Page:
There are several formal avenues for reporting impacts and conditions to the Drought Monitor. First, the National Drought Mitigation Center maintains a drought impacts reporting website (go to http://droughtreporter.unl.edu/). By clicking on the “Submit a Report” button at the top of the page, you can follow the simple, on-screen directions to submit your observation. The site is moderated, which means someone at the Center reviews each report and determines whether it can be considered a drought “impact” which can be used to inform the drought monitor map. Again, historical context is important - when you make a report, compare current conditions to previous years. For instance, you might report that a particular creek has never gone dry in the 50 years you've observed it. You can submit regular monthly observations as a “condition report ” to help build a historic record; summary information, such as how forage production compares to the historic average; or other observations or qualitative information on how drought conditions differ from normal.
I've also created an account on the Community Collaborative Rain, Hail and Snow Network (http://www.cocorahs.org/). This website allows me to report daily precipitation observations. To ensure uniformity, the network asks members to use a specific rain gauge (and a link to an affordable source of these gauges is provided). The Drought Monitor authors do review precipitation reports on the network website as they make their weekly updates. As an admitted weather nerd, I've also found the daily precipitation maps generated on this website to be very interesting – it's just one more way of “looking over the fence” to see what's happening at the neighbors!
The importance of our stories!
Finally, qualitative information about the drought is just as important as quantitative data. Our stories have importance, too – both for current research and future generations. This drought is the most severe in a generation. We need to share our stories with our families and with our neighbors – the colors on the Drought Monitor map will only impact public policy if we are willing to share the real-world effects on our land, our businesses, our families and our communities. Fortunately, most of us have access to technological tools that make recording our stories easy. One of the best sites I've seen for recording these stories is the SoundCloud Voices from the Drought site moderated by Brad Hooker at the UC Davis Plant Sciences Department. For more information about the project, go to http://ucanr.edu/blogs/blogcore/postdetail.cfm?postnum=13098. To listen to the Voices from the Drought stories, go to https://soundcloud.com/groups/farmer-and-rancher-voices-from-the-drought.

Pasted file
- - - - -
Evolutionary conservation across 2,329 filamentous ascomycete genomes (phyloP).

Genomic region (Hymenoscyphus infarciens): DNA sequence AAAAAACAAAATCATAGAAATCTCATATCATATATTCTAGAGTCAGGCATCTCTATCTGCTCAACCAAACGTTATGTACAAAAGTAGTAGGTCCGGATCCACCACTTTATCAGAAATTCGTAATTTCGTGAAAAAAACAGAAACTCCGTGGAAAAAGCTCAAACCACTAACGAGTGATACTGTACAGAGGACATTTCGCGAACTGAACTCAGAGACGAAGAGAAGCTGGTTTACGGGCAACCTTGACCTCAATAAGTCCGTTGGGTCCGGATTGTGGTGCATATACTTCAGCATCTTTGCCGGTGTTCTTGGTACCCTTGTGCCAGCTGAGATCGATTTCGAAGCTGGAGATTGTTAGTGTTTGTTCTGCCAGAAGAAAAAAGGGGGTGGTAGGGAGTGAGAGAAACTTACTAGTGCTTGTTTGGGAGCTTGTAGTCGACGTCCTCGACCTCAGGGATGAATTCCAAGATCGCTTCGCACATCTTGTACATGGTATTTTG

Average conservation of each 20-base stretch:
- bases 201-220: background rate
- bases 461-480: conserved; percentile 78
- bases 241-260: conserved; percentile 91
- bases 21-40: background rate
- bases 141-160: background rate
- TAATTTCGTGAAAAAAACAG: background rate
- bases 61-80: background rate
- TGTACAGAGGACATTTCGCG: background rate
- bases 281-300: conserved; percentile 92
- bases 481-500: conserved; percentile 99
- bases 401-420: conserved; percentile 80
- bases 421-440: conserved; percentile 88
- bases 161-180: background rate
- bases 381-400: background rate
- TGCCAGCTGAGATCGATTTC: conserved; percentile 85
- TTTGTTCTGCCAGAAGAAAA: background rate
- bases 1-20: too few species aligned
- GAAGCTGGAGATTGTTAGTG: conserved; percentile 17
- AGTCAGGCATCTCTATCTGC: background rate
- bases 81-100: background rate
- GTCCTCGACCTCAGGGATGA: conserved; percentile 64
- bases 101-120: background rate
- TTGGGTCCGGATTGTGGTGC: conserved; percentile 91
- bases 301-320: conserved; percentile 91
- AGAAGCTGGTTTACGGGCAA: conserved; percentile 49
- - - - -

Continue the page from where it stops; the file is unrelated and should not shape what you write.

Dan Macon is a Community Education Specialist in the Placer/Nevada office of UC Cooperative Extension. Dan and his family also operate Flying Mule Farm, a small-scale commercial sheep ranch in the Sierra Nevada foothills. For more information, go to www.flyingmule.blogspot.com./span>
- Author: Dan Macon
If you’ve been reading our “Farming in the Foothills” blog over the last year, you’ll know that commercial farming is inherently risky profession. My fellow farmer Molly Nakahara (of Dinner Bell Farm) did a great job of describing farming risk in her October 28 post, “Farming, the Original Risky Business.” We farmers and ranchers face numerous uncertainties – from the weather to the marketplace to the regulatory environment. Some of these risks are short-term – like the snow storm that cancelled last weekend’s farmers’ market in Auburn. Some are long-term – like the potential impacts of new federal food safety standards on direct-market growers. Some risks can be eliminated, while others can only be mitigated. Our success as farmers and ranchers, in large part, depends on our success in managing these risks.
As a sheep rancher, there are two weather-related risks that foremost in my mind at the moment – one short-term and one long-term. As we wrap up our fall lambing season, we are in the midst of our regular early December cold snap. While the first week of December usually brings some of the coldest temperatures of the year, this year’s cold snap is especially severe and protracted. Since December 4 in Auburn, our morning lows have been in the teens, and our daytime highs have been in the high thirties or very low forties. At McCormack Ranch in Rio Vista, where we are lambing, the temperatures haven’t been much warmer. The cold weather presents a number of challenges: lambs that aren’t getting enough mother’s milk can quickly succumb to hypothermia. Lactating ewes that aren’t getting enough drinking water won’t produce as much milk. The sheep have to consume more feed just to maintain body temperature (let alone produce milk), so their feed demand increases.